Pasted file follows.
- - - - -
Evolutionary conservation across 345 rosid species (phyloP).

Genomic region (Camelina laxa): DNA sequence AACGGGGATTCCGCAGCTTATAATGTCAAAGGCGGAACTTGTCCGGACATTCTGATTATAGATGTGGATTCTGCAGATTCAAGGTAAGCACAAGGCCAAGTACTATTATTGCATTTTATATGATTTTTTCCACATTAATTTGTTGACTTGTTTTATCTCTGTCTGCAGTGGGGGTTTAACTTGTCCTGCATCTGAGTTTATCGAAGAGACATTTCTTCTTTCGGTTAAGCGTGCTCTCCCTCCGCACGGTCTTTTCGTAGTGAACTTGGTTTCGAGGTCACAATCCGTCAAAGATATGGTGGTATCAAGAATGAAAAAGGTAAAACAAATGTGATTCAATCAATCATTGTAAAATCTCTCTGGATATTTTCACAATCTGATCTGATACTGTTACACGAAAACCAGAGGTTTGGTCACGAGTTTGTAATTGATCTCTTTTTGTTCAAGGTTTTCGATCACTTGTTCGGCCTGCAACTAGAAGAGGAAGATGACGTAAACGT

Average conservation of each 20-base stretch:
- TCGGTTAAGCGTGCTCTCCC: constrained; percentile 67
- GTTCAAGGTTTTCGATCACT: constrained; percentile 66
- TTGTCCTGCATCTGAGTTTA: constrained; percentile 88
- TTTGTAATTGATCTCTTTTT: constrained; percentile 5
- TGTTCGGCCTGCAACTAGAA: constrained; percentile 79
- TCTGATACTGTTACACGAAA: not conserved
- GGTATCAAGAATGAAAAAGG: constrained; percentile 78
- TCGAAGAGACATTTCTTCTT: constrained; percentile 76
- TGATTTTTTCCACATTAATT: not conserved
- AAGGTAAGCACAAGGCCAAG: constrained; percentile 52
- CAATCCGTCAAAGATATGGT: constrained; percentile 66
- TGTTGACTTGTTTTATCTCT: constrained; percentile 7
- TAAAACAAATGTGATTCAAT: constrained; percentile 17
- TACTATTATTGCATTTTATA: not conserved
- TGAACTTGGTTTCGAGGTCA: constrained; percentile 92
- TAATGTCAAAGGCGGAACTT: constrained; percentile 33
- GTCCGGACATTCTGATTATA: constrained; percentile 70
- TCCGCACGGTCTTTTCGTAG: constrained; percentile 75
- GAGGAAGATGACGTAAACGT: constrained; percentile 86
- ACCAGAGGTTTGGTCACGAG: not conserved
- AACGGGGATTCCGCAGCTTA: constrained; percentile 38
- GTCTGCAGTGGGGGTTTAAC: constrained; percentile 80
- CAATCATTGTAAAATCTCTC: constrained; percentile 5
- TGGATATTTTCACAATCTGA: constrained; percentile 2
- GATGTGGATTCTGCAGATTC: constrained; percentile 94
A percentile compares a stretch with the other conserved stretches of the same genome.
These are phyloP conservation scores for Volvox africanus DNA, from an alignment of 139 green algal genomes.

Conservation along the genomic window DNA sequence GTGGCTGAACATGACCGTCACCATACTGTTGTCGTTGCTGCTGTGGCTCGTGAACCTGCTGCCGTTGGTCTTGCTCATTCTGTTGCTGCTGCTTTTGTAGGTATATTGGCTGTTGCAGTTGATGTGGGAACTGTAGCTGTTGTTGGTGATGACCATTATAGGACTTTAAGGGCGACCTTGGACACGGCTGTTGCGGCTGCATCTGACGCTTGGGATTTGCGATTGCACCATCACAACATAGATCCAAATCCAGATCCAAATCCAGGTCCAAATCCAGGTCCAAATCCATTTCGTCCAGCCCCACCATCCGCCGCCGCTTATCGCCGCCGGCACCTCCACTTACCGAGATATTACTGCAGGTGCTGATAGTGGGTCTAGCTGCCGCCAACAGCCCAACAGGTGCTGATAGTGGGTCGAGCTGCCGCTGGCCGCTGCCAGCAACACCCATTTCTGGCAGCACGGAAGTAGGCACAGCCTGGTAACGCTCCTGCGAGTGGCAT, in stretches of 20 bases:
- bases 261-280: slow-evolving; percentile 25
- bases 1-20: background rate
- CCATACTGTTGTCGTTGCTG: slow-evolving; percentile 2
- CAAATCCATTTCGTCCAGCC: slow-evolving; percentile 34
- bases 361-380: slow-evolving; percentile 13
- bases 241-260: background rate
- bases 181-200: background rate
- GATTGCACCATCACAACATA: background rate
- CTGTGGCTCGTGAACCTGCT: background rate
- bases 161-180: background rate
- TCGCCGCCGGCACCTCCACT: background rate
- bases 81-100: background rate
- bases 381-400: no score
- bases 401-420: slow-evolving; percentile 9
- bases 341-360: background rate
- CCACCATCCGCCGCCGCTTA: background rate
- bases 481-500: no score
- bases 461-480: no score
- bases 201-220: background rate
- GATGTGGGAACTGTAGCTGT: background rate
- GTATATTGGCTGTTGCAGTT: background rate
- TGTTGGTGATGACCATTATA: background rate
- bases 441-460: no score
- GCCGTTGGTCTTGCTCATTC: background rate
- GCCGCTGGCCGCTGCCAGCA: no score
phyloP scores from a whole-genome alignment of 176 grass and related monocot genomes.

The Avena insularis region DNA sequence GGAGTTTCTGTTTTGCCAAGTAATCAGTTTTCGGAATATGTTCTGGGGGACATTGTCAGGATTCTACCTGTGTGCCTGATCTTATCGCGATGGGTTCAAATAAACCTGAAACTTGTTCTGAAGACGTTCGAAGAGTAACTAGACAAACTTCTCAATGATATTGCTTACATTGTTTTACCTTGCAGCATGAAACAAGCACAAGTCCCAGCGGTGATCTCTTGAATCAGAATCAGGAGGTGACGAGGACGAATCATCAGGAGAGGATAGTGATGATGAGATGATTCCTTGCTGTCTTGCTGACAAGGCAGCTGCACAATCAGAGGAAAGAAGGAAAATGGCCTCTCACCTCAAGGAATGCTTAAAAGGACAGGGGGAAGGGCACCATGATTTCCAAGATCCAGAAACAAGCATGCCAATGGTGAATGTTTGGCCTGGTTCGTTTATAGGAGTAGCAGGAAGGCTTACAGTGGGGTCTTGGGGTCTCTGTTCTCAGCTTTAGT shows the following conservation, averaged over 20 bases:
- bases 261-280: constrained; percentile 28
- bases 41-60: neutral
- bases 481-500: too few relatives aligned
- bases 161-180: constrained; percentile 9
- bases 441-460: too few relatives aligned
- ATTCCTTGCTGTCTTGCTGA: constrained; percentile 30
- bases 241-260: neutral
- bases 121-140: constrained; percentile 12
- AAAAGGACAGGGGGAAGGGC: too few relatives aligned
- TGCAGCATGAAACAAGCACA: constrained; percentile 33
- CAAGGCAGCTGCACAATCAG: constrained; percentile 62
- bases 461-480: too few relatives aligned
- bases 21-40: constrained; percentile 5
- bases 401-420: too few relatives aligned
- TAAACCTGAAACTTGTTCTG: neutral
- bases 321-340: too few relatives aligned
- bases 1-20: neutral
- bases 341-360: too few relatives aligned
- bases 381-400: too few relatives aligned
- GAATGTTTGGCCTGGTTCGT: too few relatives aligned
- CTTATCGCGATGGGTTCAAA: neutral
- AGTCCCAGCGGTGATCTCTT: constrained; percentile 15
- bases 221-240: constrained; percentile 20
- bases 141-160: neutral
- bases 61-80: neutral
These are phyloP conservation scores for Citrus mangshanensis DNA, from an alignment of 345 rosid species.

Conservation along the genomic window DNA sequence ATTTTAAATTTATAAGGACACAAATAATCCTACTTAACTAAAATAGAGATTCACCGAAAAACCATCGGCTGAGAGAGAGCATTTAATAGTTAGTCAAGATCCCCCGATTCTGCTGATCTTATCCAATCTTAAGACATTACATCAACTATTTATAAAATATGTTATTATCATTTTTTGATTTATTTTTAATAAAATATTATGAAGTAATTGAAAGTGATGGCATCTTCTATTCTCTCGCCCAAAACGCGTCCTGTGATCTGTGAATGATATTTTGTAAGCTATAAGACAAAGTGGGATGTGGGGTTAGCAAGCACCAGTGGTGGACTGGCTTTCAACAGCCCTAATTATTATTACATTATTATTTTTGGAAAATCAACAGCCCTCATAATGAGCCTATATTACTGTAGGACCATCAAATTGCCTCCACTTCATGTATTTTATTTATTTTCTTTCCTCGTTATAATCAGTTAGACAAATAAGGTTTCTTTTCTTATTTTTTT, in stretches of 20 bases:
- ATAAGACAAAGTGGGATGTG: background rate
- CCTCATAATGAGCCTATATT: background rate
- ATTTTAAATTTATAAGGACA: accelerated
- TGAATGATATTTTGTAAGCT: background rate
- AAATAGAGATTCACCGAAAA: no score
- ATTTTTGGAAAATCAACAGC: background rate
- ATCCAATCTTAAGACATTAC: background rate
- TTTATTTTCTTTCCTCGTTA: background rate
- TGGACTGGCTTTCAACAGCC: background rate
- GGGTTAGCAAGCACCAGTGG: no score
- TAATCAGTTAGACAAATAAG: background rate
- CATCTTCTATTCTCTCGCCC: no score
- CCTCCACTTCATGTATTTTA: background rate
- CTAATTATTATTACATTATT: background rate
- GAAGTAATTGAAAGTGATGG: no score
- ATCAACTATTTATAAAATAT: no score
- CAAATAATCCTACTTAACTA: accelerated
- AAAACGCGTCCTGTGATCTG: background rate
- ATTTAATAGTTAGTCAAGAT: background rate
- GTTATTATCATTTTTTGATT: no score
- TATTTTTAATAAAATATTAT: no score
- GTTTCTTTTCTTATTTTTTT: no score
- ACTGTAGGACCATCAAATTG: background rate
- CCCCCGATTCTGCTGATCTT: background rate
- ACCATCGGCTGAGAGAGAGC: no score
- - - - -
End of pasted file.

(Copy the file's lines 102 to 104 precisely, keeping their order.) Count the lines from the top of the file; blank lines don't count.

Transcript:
- CAAATAATCCTACTTAACTA: accelerated
- AAAACGCGTCCTGTGATCTG: background rate
- ATTTAATAGTTAGTCAAGAT: background rate